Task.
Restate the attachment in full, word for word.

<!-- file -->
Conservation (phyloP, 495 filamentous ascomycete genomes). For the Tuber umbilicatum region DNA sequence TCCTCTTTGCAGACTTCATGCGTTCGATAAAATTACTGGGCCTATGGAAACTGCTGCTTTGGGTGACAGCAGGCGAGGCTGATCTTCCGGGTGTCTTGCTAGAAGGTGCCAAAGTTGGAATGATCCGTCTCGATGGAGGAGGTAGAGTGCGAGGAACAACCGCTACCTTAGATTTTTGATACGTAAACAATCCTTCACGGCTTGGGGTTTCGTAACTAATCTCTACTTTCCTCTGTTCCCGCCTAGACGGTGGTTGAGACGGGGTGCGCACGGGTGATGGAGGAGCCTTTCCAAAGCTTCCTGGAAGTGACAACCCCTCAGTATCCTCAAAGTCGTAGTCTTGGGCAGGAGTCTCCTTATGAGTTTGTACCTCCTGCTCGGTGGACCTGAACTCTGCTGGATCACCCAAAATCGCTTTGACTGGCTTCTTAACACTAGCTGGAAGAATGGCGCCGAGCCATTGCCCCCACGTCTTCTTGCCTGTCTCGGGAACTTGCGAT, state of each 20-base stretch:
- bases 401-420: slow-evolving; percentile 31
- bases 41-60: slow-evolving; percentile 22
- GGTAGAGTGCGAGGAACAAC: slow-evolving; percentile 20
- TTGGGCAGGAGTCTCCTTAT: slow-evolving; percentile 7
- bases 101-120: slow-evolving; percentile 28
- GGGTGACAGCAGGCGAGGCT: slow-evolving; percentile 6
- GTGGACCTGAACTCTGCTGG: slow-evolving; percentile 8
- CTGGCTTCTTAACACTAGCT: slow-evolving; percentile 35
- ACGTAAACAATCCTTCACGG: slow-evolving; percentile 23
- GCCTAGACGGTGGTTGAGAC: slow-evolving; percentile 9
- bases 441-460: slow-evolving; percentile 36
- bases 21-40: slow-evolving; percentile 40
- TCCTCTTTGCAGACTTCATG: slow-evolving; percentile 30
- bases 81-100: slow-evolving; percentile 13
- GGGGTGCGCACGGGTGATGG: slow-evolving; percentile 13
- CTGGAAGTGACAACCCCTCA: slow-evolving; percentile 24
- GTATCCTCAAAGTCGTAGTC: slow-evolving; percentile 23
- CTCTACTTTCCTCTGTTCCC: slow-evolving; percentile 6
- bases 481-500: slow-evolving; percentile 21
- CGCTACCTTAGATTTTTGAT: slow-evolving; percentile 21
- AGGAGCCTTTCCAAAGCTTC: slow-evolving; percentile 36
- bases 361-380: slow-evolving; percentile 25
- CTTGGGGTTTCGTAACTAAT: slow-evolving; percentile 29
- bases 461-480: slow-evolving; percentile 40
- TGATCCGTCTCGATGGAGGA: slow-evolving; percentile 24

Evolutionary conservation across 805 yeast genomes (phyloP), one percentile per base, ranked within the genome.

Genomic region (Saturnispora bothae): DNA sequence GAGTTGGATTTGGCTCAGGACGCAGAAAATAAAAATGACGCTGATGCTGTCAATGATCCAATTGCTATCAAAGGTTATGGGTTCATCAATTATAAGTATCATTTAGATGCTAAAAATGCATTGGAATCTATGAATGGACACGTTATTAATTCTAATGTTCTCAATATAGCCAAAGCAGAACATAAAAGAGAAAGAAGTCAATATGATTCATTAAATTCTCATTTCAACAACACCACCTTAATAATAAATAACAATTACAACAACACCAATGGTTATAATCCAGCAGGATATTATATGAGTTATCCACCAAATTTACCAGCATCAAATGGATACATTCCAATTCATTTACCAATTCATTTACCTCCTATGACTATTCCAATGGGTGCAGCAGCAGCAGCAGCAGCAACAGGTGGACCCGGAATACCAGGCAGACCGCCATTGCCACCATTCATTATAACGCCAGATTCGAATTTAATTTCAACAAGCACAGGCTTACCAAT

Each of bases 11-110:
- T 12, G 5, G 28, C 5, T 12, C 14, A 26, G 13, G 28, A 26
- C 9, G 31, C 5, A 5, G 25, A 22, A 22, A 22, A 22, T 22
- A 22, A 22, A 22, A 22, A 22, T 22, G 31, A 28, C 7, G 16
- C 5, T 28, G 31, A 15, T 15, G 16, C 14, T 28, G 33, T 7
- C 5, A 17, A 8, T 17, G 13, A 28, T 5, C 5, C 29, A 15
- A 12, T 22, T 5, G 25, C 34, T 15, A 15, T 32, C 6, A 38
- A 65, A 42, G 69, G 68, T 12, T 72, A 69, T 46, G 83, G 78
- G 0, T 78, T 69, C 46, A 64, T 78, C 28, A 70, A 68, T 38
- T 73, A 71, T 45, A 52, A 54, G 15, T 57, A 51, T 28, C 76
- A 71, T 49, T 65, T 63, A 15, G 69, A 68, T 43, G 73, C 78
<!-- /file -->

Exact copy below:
Conservation (phyloP, 495 filamentous ascomycete genomes). For the Tuber umbilicatum region DNA sequence TCCTCTTTGCAGACTTCATGCGTTCGATAAAATTACTGGGCCTATGGAAACTGCTGCTTTGGGTGACAGCAGGCGAGGCTGATCTTCCGGGTGTCTTGCTAGAAGGTGCCAAAGTTGGAATGATCCGTCTCGATGGAGGAGGTAGAGTGCGAGGAACAACCGCTACCTTAGATTTTTGATACGTAAACAATCCTTCACGGCTTGGGGTTTCGTAACTAATCTCTACTTTCCTCTGTTCCCGCCTAGACGGTGGTTGAGACGGGGTGCGCACGGGTGATGGAGGAGCCTTTCCAAAGCTTCCTGGAAGTGACAACCCCTCAGTATCCTCAAAGTCGTAGTCTTGGGCAGGAGTCTCCTTATGAGTTTGTACCTCCTGCTCGGTGGACCTGAACTCTGCTGGATCACCCAAAATCGCTTTGACTGGCTTCTTAACACTAGCTGGAAGAATGGCGCCGAGCCATTGCCCCCACGTCTTCTTGCCTGTCTCGGGAACTTGCGAT, state of each 20-base stretch:
- bases 401-420: slow-evolving; percentile 31
- bases 41-60: slow-evolving; percentile 22
- GGTAGAGTGCGAGGAACAAC: slow-evolving; percentile 20
- TTGGGCAGGAGTCTCCTTAT: slow-evolving; percentile 7
- bases 101-120: slow-evolving; percentile 28
- GGGTGACAGCAGGCGAGGCT: slow-evolving; percentile 6
- GTGGACCTGAACTCTGCTGG: slow-evolving; percentile 8
- CTGGCTTCTTAACACTAGCT: slow-evolving; percentile 35
- ACGTAAACAATCCTTCACGG: slow-evolving; percentile 23
- GCCTAGACGGTGGTTGAGAC: slow-evolving; percentile 9
- bases 441-460: slow-evolving; percentile 36
- bases 21-40: slow-evolving; percentile 40
- TCCTCTTTGCAGACTTCATG: slow-evolving; percentile 30
- bases 81-100: slow-evolving; percentile 13
- GGGGTGCGCACGGGTGATGG: slow-evolving; percentile 13
- CTGGAAGTGACAACCCCTCA: slow-evolving; percentile 24
- GTATCCTCAAAGTCGTAGTC: slow-evolving; percentile 23
- CTCTACTTTCCTCTGTTCCC: slow-evolving; percentile 6
- bases 481-500: slow-evolving; percentile 21
- CGCTACCTTAGATTTTTGAT: slow-evolving; percentile 21
- AGGAGCCTTTCCAAAGCTTC: slow-evolving; percentile 36
- bases 361-380: slow-evolving; percentile 25
- CTTGGGGTTTCGTAACTAAT: slow-evolving; percentile 29
- bases 461-480: slow-evolving; percentile 40
- TGATCCGTCTCGATGGAGGA: slow-evolving; percentile 24

Evolutionary conservation across 805 yeast genomes (phyloP), one percentile per base, ranked within the genome.

Genomic region (Saturnispora bothae): DNA sequence GAGTTGGATTTGGCTCAGGACGCAGAAAATAAAAATGACGCTGATGCTGTCAATGATCCAATTGCTATCAAAGGTTATGGGTTCATCAATTATAAGTATCATTTAGATGCTAAAAATGCATTGGAATCTATGAATGGACACGTTATTAATTCTAATGTTCTCAATATAGCCAAAGCAGAACATAAAAGAGAAAGAAGTCAATATGATTCATTAAATTCTCATTTCAACAACACCACCTTAATAATAAATAACAATTACAACAACACCAATGGTTATAATCCAGCAGGATATTATATGAGTTATCCACCAAATTTACCAGCATCAAATGGATACATTCCAATTCATTTACCAATTCATTTACCTCCTATGACTATTCCAATGGGTGCAGCAGCAGCAGCAGCAGCAACAGGTGGACCCGGAATACCAGGCAGACCGCCATTGCCACCATTCATTATAACGCCAGATTCGAATTTAATTTCAACAAGCACAGGCTTACCAAT

Each of bases 11-110:
- T 12, G 5, G 28, C 5, T 12, C 14, A 26, G 13, G 28, A 26
- C 9, G 31, C 5, A 5, G 25, A 22, A 22, A 22, A 22, T 22
- A 22, A 22, A 22, A 22, A 22, T 22, G 31, A 28, C 7, G 16
- C 5, T 28, G 31, A 15, T 15, G 16, C 14, T 28, G 33, T 7
- C 5, A 17, A 8, T 17, G 13, A 28, T 5, C 5, C 29, A 15
- A 12, T 22, T 5, G 25, C 34, T 15, A 15, T 32, C 6, A 38
- A 65, A 42, G 69, G 68, T 12, T 72, A 69, T 46, G 83, G 78
- G 0, T 78, T 69, C 46, A 64, T 78, C 28, A 70, A 68, T 38
- T 73, A 71, T 45, A 52, A 54, G 15, T 57, A 51, T 28, C 76
- A 71, T 49, T 65, T 63, A 15, G 69, A 68, T 43, G 73, C 78